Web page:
– Malaysian economy traditionally dependent on tin
and rubber plantations; palm oil and copra also
important agricultural products
– area between Penang and Malaka was heartland for
tin and rubber production
– Malaka was major port for British during colonial
period: ideal location in shipping lanes
– Kuala Lumpur (KL) centrally located to serve as
capital and commercial center of country
– KL is a modern city with skyscrapers, luxury
shopping, upscale business, and financial
institutions
– tropical hardwoods (especially teak) produced in
Sarawak and Sabah
– Malaysia is an Islamic country, but practices
toleration of other faiths.
– Malaysia has democratic parliamentary form of
government based on British model; fundamental
freedoms of speech, press, assembly protected
– Malaysia has historically been well governed
– Malaysia is a strong supporter of ASEAN
(Association of Southeast Asian Nations) dedicated
to promoting trade among countries of region
– Malaysia has a strong, vibrant economy with
expanding per capita incomes for the people.
Malaysia
 Singapore
– Singapore is a distinctive country because it’s a city
state of only 240 sq. miles
– only nation where Chinese constitute a majority of
the population (90% Chinese city)
– throughout colonial period, Singapore functioned as
a major trading entrepot for regional maritime trade
– historically functions as a leading transshipment and
processing center for Malay peninsula and Dutch
East Indies
– in 1990, Singapore surpassed Hong Kong as busiest
container port in world
– island generate substantial manufacturing exports
around the world
– by values most important exports include machinery
and transport equipment; basic manufactures, such
as textile yarn, fabric, iron, and steel; miscellaneous
manufactured articles; petroleum and petroleum
products; and food and live animals.
– The country's major exports are machinery and
transportation equipment and refined petroleum
products.
– also functions as global maritime center for
financial services, banking, insurance,
communications, consulting services
– serves as a regional center for multinational
corporations dealing with Asia
– assembles high tech products and electronic
products
– world’s largest producer of data storage units for
major computer firms in US, Japan, and Asia
– politically, Singapore among the most stable
democracies in world with outstanding political
leadership
– planning for the 21st century with a computer
network that will connect whole country
– Lee Kuan Yew, PM from 1959-1990 to responsible
for much of Singapore’s success
– Singapore one of the best functioning and cleanest
cities of the world. Even public housing is attractive
– heavy fines for anti-social behavior, no eating on
public transportation, heavy fines for failing to flush
toilets, high taxes to drive a car in central business
area
– Singapore benefited from fears over Hong Kong’s
return to China.
– per capital income of $26K for Singapore residents
Singapore
 Indonesia
– large archipelago stretching 3,000 miles
– Indonesia one of the world's largest populated states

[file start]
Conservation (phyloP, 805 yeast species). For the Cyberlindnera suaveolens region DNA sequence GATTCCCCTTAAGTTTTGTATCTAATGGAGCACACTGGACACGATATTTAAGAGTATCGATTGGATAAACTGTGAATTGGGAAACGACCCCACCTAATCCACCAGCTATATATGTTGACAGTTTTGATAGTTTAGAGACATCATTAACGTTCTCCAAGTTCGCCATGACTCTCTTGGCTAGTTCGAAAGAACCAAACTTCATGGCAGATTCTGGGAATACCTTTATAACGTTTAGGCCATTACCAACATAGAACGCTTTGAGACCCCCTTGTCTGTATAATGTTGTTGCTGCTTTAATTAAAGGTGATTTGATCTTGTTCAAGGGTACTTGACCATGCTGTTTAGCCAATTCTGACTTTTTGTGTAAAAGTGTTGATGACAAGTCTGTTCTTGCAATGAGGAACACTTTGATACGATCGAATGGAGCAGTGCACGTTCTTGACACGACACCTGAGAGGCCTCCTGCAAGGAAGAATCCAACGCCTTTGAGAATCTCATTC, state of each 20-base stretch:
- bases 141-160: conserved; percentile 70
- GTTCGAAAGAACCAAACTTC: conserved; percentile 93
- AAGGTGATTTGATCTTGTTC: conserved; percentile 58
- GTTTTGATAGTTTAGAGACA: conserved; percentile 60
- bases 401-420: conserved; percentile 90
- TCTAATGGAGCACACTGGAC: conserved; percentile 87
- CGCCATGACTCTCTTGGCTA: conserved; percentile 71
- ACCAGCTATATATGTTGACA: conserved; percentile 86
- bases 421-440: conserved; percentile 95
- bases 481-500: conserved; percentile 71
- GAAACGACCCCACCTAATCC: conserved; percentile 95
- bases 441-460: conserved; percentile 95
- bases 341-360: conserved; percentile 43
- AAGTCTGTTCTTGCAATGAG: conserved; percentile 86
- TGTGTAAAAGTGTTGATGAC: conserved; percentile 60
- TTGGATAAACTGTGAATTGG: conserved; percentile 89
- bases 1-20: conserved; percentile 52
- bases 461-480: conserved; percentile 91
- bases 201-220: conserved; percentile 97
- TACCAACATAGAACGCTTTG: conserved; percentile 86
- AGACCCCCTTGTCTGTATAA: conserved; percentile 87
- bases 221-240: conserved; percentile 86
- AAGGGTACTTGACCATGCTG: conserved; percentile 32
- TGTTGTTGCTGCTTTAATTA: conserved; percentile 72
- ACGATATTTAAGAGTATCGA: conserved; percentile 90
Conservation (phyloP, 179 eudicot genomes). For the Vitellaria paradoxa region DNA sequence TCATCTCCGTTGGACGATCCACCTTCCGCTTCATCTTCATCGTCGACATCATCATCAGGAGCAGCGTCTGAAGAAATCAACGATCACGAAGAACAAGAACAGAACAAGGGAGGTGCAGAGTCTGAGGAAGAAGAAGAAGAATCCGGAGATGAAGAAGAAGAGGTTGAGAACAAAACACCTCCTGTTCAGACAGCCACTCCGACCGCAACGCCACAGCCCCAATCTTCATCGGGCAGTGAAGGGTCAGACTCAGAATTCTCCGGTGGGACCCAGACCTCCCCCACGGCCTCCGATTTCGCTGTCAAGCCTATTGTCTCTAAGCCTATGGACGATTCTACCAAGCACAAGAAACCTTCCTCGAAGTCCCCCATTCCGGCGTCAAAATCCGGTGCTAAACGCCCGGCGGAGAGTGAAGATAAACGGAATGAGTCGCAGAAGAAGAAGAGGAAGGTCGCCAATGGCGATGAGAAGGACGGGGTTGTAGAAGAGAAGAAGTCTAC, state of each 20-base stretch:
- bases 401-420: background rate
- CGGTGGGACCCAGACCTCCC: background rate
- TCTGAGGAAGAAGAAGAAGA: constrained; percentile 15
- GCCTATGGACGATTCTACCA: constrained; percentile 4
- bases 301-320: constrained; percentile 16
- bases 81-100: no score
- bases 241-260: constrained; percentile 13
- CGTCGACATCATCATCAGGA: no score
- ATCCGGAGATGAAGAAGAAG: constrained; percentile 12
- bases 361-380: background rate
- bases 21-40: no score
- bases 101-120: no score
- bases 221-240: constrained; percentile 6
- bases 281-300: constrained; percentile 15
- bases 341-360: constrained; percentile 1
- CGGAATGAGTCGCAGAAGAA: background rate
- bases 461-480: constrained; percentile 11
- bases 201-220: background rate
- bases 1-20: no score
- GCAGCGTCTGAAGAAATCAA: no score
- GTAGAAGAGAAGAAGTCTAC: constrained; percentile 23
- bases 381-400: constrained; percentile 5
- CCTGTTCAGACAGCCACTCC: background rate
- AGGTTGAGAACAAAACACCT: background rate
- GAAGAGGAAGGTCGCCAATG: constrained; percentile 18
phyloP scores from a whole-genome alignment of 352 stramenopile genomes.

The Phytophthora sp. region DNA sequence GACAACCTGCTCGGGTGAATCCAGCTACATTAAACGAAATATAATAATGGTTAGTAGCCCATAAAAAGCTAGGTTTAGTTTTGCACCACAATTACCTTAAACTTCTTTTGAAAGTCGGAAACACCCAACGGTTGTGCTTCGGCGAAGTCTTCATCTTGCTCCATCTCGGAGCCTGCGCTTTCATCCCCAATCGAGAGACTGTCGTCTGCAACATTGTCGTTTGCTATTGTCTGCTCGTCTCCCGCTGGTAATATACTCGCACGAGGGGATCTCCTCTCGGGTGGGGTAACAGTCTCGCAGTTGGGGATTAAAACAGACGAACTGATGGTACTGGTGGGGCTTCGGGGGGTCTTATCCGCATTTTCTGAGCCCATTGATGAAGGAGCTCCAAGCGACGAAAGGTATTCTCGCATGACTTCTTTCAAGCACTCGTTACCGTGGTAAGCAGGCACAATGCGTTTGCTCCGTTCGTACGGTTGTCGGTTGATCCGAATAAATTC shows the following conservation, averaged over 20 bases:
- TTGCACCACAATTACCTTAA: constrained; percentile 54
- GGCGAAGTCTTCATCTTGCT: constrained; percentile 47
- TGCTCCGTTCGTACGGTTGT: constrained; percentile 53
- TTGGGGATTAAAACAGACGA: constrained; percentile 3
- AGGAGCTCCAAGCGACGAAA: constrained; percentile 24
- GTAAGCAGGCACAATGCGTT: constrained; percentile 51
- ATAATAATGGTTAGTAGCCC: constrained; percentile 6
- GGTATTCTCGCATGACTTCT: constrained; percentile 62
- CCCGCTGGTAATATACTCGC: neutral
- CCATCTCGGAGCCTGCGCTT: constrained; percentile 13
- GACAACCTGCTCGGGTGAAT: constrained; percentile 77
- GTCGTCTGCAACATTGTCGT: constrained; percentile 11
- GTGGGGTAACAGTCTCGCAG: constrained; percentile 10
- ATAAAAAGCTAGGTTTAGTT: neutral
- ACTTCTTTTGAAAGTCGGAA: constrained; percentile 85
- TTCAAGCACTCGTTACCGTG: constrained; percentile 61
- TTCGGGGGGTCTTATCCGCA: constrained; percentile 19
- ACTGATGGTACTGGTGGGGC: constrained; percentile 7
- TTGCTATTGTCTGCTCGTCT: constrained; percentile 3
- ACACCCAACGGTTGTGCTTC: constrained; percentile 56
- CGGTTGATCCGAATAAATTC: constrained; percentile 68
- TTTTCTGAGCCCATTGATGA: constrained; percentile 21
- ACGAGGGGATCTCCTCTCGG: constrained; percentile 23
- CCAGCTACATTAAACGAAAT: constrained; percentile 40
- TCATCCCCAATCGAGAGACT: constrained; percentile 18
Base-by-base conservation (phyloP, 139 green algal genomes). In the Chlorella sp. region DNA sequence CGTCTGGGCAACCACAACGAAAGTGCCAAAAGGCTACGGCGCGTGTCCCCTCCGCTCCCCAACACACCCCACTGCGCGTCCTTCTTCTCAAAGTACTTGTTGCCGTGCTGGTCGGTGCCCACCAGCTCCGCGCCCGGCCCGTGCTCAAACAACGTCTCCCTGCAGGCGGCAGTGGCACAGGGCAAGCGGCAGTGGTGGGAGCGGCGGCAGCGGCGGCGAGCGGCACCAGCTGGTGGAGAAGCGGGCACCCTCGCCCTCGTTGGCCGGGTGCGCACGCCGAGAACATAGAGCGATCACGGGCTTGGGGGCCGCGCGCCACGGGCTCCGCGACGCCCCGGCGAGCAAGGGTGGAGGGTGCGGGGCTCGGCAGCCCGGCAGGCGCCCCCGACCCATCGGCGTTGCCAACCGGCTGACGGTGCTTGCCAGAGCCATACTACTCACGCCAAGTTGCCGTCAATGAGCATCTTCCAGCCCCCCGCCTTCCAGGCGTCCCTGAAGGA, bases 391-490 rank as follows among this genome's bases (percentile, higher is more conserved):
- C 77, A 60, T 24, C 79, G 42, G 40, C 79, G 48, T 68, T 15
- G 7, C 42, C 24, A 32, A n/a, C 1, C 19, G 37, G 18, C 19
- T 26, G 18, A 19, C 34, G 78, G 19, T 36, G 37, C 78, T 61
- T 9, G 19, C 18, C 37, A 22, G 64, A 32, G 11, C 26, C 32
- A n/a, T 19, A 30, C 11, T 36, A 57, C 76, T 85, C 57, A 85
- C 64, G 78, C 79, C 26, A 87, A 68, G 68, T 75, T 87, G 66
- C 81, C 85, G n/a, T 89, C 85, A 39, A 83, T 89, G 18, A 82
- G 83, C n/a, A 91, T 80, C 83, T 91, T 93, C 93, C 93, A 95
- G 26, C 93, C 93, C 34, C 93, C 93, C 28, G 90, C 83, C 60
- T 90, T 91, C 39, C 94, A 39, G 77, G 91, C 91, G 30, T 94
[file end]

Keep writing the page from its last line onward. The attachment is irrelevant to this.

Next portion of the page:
with over 200 million people
– six major islands constitute state of Indonesia- Java,
Sumatra, Sulawesi, Kalimantan, Maluku, and
Irian Jaya
– smaller islands of Bali and East Timor also
important
– formerly ruled by the Dutch until 1949 when
Indonesia fought a bloody conflict with the
Netherlands for independence
– national motto is Bhinneka Tunggal Ika (Unity in
Diversity)
– diverse population of many cultures, languages,
religions, and ethnic groups
– 87% of the population are Muslims but many are
nominal Muslims
– regional problems have created problems for the
central government, i.e. Outer islands vs. Java and
problem of East Timor, a former Portuguese colonial
taken over militarily by the Indonesian military in
1975-76. Gross human rights violations
– problems of political stability, liberal democracy
through 1959, Guided Democracy under Sukarno,
then New Order Democracy under Suharto
– Suharto former high-ranking general who assumed
power in 1965 after an abortive communist coup
– Suharto opened Indonesia to Western influence and
foreign multinational investment
– oil industry boomed in 1970’s under Pertamina,
Indonesian National Oil Company
– boom in timber industry, Indonesian hardwoods
valuable but with great ecological destruction and
loss of habitat for endangered species like
orangutans
– host of state-owned or joint stock companies have
produced great economic growth in export
orientated businesses
– major opportunities for corruption and get rich
quick schemes
– Madam Tien Suharto, “Ms. Ten Percent”
– transmigration policies to encourage movement to
outer island
– impact of the Green Revolution on Indonesia rice
farming very positive
– current political and economic problems, the Asian
flu, poor Indonesian reaction to crisis, protests for
political change by students/ intellectuals
– Chinese as the “escape goat” for Indonesian
economic problems
– Political instability in Indonesia today, separatist
movements, Aceh, Maluku, Papua
– Suharto stepped down as President in 1998
– B.J Habibie, a close associate of Suharto took over
reigns of power as a transitional leader
– In the 1999 elections, Abdurrahman Wahid was
elected President of the Republic of Indonesia; in
2002 Megawati Sukarnoputri, Sukarno’s daughter
elected President; 2005 Susilo Bambang
Yudhoyorno
– Need for political and economic reform
– major economic problems in aftermath of Asian
flu, i.e. runaway inflation, currency devaluation
– continued high unemployment and high foreign
debts
– problems with terrorism in aftermath of Bali
bombings, attack on Marriot Hotel, etc.
– impact on tourism and foreign investment
– 2005 Tsunami in Banda Aceh
Indonesia